These more frequent deadly disasters burden government budgets and could mean new fees for homeowners who live in harm's way.
One of the largest exchanges for the digital currency blames panic selling, tamping down speculation about a hacker attack.
The trading freeze comes after Bitcoin's price plunged from an intraday peak price Wednesday of $266 to $105. Thursday afternoon, the price dropped to $55 (you can see the live price here). Just two months ago, Bitcoins were valued at $20, The Guardian reports.
Observers had been predicting that the Bitcoin bubble would burst, particularly as word of the alternative currency spread in the mainstream media. (Click here for our explainer.)
There are about 11 million Bitcoins in circulation, The Guardian notes. One of the largest trading exchanges, Mt.Gox, announced Thursday that it would halt trading until 2 a.m. GMT Friday to allow the market to cool down.
The beleaguered retailer's returning leader isn't wasting any time undoing the changes ousted CEO Ron Johnson made.
By all accounts, ousted J.C. Penney (JCP) chief executive Ron Johnson made a royal mess of the century-old retailer.
His replacement, Myron Ullman, isn't wasting time mopping up after him.
Ullman has already reached out to Macy's (M) chief executive Terry Lundgren in an effort to settle the rival department store chain's potentially ruinous lawsuit over Martha Stewart-branded home goods, according to the New York Post.
On top of that, Penney has also parted ways with three top executives who, like Johnson, had previously worked at Apple (AAPL), CNBC reports. Johnson's management team of former Apple executives had reportedly caused some friction with long-term Penney employees. The new execs called those veterans DOPEs, for "dumb, old Penney employees," Bloomberg reports.
Finally, the fast-food giant has heard enough complaints about 'rude employees.' Fixing that problem could make a big difference.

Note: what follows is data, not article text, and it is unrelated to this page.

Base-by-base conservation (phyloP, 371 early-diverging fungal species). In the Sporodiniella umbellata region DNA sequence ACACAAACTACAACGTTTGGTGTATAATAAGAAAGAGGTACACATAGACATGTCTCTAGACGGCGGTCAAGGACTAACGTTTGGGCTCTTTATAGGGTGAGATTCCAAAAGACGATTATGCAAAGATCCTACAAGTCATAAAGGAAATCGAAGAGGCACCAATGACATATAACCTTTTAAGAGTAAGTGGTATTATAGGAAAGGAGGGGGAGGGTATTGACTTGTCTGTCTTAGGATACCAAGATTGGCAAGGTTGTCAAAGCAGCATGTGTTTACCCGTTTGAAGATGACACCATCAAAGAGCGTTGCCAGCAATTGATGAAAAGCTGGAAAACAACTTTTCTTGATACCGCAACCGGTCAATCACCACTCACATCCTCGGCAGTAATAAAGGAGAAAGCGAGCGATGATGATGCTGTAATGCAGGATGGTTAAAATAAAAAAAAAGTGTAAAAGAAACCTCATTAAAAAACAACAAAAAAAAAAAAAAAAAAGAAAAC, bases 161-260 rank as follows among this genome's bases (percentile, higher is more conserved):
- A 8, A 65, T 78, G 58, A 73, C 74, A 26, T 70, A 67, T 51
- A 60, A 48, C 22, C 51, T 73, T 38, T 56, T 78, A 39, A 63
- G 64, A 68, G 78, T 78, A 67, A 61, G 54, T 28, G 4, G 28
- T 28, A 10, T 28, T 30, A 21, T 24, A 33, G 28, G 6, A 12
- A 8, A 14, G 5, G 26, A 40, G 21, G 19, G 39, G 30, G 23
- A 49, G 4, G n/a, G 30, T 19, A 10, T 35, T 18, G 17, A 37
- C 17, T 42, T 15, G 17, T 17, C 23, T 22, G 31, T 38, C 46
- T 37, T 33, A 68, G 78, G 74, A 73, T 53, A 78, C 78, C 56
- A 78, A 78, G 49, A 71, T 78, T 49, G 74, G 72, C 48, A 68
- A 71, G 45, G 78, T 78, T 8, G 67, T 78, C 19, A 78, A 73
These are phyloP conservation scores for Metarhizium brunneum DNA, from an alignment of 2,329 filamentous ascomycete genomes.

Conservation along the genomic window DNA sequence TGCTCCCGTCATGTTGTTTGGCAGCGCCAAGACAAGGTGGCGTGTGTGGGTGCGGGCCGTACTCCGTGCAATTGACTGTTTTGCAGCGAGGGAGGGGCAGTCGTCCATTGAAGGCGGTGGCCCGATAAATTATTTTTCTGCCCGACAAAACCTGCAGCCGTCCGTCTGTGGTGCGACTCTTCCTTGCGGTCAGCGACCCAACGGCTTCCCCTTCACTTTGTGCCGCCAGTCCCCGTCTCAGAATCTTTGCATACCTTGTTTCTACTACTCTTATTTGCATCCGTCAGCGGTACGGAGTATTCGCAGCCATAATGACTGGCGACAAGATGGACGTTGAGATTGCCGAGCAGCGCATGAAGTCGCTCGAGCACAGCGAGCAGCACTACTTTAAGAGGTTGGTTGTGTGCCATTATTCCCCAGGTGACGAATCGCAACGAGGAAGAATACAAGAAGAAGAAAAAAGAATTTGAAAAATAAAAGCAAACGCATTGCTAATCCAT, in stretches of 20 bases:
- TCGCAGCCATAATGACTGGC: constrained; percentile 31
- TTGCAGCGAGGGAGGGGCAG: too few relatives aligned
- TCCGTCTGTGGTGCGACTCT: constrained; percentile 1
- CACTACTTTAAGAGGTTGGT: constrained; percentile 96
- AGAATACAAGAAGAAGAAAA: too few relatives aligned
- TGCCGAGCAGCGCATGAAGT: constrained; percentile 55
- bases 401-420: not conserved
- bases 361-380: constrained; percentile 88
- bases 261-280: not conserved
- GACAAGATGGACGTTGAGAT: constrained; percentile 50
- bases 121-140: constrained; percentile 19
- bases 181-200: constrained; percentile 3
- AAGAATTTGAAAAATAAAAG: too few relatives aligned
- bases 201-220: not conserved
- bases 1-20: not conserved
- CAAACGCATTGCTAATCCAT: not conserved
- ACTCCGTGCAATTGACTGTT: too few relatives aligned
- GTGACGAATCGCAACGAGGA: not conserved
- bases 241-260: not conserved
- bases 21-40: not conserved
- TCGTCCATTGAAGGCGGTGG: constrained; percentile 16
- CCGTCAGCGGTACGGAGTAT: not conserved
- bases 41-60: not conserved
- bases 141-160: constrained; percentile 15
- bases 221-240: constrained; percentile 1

According to The Wall Street Journal, the company has told franchisees that it is getting "mounting complaints about rude employees." This comes as no shock to anyone who has visited a McDonald's in recent years. For too many of the chain's workers, customers are at best a nuisance that they barely tolerate.
Rarely do McDonald's workers apologize for screwing up an order. Most barely even acknowledge the outside world. I've patronized the same McDonald's every Friday for years, and I was pleasantly surprised recently when the drive-thru employee who has taken my order for as long as I can remember said hello to me for the first time. Alas, he hasn't done it since.
The cuts are mostly small and wide after a short-term funding bill passed last month stopped a government crisis.
Part of the reason is because Congress stepped in with a short-term funding bill that eased some of the pressure. Food inspectors, for example, got money to stay on the job. And the Department of Defense is still moving forward with construction projects.
In fact, economists from Goldman Sachs (GS) think the sequester will hurt the economy's growth rate by just 0.6 percentage point in the government's fiscal year, which ends Sept. 30. That's not ideal, with the recovery still sputtering -- GDP grew at a meager 2.2% in 2012 -- but it's really not all that devastating.
That's better than the 7 Americans competing for every open position in 2009, but it's still double the prerecession levels.
According to a Department of Labor study released Tuesday, the number of job openings rose to 3.9 million in February, while roughly 12 million Americans were still unemployed. That's great news if you look back to 2009, when there was one available job for every seven unemployed people in the U.S., but it's still pretty terrible by prerecession standards.